Get a custom Q13 forecast and severe weather alerts in your inbox

Many Seattleites say we have a public safety crisis, police go into detail of new emphasis patrols

SEATTLE -  The message at a city council meeting on Wednesday was crystal clear: many in Seattle don’t feel safe.

“The short time I have been here, the cities I have worked in, I’ve never seen crime I see outside my front door,” said one man.

Seattle residents living and working in places like the downtown core, Belltown and Pioneer Square say they are dealing with human feces, needles and an open drug market in broad daylight.

“All of the violent crime that comes with the open air drug market,” a downtown resident said.

People are worried about random assaults; Karin Philomin says someone pushed her aggressively near Pike Place Market.

Karin says it was her first outing after spinal surgery and she was still in recovery mode when the incident happened. She was walking slowly down the street when a man started circling her and asking for money. When she said she didn’t have any Karin says the man hit her shoulder.

She told council members that she’s lived all over the world but that Seattle was the saddest city she’s lived in so far.

Karin and most of the people who showed up to speak at the hearing voiced support for Mayor Jenny Durkan’s new plan, saying their communities desperately need more police presence.

One Georgetown resident who spoke in front of the council said she has already seen positive effects from the emphasis patrol.

Council member Lorena Gonzalez requested a briefing by SPD and other city departments to explain the reasoning and strategy of the emphasis patrol last week. In a letter to Mayor Durkan, Gonzalez issued detailed questions, including one that asked about how they would measure success and whether or not the program had undergone a racial equity test.

“The questions you have asked the mayor is a waste of time,” said one woman.

That same woman said that the implications of those questions suggested that enforcing laws take special justification.

But Gonzalez told the crowd that she understands the frustrations and that she has witnessed the problems people are talking about.

“I want to make sure whatever we are doing is sustainable long term,” Gonzalez said.

Assistant Police Chief Eric Greening says the new plan is not to necessarily to make more arrests. But they will put more bike and foot officers on the streets, raising visibility and communication in the community.  Nine other departments in conjunction with SPD will clean up trash, graffiti and improve lighting.

“Emphasis patrols are nothing new, the only thing here we are taking a multi-disciplinary approach,” Greening said.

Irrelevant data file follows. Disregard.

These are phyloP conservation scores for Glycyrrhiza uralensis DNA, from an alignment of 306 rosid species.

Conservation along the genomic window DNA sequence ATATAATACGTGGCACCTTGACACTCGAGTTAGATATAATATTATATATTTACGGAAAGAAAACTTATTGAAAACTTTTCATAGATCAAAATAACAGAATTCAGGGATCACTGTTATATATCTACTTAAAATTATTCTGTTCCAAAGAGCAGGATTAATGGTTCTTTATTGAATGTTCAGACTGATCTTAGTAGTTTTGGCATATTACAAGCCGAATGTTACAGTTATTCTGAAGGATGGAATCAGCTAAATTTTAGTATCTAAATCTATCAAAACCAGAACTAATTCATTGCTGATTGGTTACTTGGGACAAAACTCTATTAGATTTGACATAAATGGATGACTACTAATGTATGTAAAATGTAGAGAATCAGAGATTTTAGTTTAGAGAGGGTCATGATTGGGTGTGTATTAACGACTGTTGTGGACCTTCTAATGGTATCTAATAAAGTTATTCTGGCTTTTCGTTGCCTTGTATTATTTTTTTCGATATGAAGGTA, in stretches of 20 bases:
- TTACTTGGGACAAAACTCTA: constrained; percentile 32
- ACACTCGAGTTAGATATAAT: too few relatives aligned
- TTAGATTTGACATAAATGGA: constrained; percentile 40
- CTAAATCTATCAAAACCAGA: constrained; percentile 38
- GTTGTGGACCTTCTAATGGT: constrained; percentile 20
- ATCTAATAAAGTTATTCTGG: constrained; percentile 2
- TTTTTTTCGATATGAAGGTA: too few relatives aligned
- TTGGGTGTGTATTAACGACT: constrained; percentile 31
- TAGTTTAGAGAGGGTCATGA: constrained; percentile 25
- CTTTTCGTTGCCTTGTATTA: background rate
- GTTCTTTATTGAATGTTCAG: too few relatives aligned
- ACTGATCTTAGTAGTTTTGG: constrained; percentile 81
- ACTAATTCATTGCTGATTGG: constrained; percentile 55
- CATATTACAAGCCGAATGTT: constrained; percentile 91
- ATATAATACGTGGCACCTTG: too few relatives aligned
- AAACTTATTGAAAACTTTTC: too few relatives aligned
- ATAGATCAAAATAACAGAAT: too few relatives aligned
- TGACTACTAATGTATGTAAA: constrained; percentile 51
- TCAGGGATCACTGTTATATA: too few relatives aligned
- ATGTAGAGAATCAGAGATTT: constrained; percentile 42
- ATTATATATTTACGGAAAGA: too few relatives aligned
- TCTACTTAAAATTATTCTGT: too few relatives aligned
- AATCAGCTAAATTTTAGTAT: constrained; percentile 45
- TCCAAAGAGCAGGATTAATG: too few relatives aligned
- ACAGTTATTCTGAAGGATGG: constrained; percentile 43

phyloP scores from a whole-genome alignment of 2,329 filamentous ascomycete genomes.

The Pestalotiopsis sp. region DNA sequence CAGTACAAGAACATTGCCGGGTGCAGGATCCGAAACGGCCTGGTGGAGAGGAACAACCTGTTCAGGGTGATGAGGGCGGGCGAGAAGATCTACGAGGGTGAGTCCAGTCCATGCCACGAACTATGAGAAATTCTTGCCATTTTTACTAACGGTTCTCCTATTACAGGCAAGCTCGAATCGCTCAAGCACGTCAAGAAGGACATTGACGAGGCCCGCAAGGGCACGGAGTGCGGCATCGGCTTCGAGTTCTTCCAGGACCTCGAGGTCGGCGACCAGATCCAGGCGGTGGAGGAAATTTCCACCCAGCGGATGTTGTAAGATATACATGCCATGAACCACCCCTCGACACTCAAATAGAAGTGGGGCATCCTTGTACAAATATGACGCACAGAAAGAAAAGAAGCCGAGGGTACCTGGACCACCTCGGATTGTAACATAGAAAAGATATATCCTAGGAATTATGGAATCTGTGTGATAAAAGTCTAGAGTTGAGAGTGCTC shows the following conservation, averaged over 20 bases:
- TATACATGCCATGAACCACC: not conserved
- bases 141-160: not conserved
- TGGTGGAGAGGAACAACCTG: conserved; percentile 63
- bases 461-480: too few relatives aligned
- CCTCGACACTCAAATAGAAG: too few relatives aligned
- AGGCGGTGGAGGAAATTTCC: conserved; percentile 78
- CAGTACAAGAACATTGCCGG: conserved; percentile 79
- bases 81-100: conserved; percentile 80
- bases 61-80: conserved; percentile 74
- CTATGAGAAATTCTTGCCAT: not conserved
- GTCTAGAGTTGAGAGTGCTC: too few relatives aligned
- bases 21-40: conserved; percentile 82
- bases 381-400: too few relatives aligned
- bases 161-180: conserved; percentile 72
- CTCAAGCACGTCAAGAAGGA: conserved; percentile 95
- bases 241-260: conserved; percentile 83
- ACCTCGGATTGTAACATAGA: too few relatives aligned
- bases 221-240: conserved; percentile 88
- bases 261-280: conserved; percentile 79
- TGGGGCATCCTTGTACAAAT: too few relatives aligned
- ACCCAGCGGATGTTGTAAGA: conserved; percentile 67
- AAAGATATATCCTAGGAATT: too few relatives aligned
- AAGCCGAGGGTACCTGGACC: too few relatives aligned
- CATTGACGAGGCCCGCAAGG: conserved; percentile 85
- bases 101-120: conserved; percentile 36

During the hearing, SPD released their latest crime data. So far this year they say crime is down by 12 percent overall in Seattle with the exception of aggravated assaults which are up by 6 percent.

They say perception of the level of rampant crime is not supported by the data.

“One person can echo a bad experience, it can take a life of its own,” Greening said.

Couple that with social media, Greening said one person’s post can leave an impression on hundreds.

But even though crime is down so far this year, data from 2017 to 2018 prove that some neighborhoods are seeing big problems with crime.

From 2017 to 2018 places like South Ballard saw an 11 percent increase in crime, Pioneer Square was up by 28 percent and Fremont saw a whopping 52 percent spike.

Stats show that in the downtown commercial area, aggravated assaults are a big problem. Since 2016 the city has seen an increase in person crimes and in 2018 there was a 16 percent increase primarily due to robberies and aggravated assaults.

Many who testified today say despite the stats Seattle has a public safety crisis.

We asked Greening how perception could be wrong considering huge spikes in places like Fremont.

“It’s different in different neighborhoods; Fremont issue that was a real issue we tried to jump on that,” Greening said.

Greening says this year many of the neighborhoods are doing better, although we won’t know the true impact until the end of the year.

After Greening’s briefing many of the council members including Sally Bagshaw, Lisa Herbold and Lorena Gonzalez voiced support for the emphasis patrol.

Council members also brought up frustrations over perception that city leaders are keeping officers from enforcing laws.

We asked Greening if the Mayor or city council members have ever told SPD to go easy on homeless people committing crimes.

“Never, never,” said Greening.

Many say they want tougher enforcement and they are hoping the 30 day emphasis patrols will be extended.

“This shouldn’t be temporary, this should be permanent,” Natalia Biner-Wittke said.

Greening said the program is only 30 days because of limited resources but he promised that they would evaluate the progress and measure success. After analyzing data he says city leaders would address how to move forward.

If things do not get better, one Seattle resident had a warning for council members.

“Will you do better if you won’t we are in the cusp of a golden opportunity to look for people who will do better,” said Maddy Brindle.

Notice: you are using an outdated browser. Microsoft does not recommend using IE as your default browser. Some features on this website, like video and images, might not work properly. For the best experience, please upgrade your browser.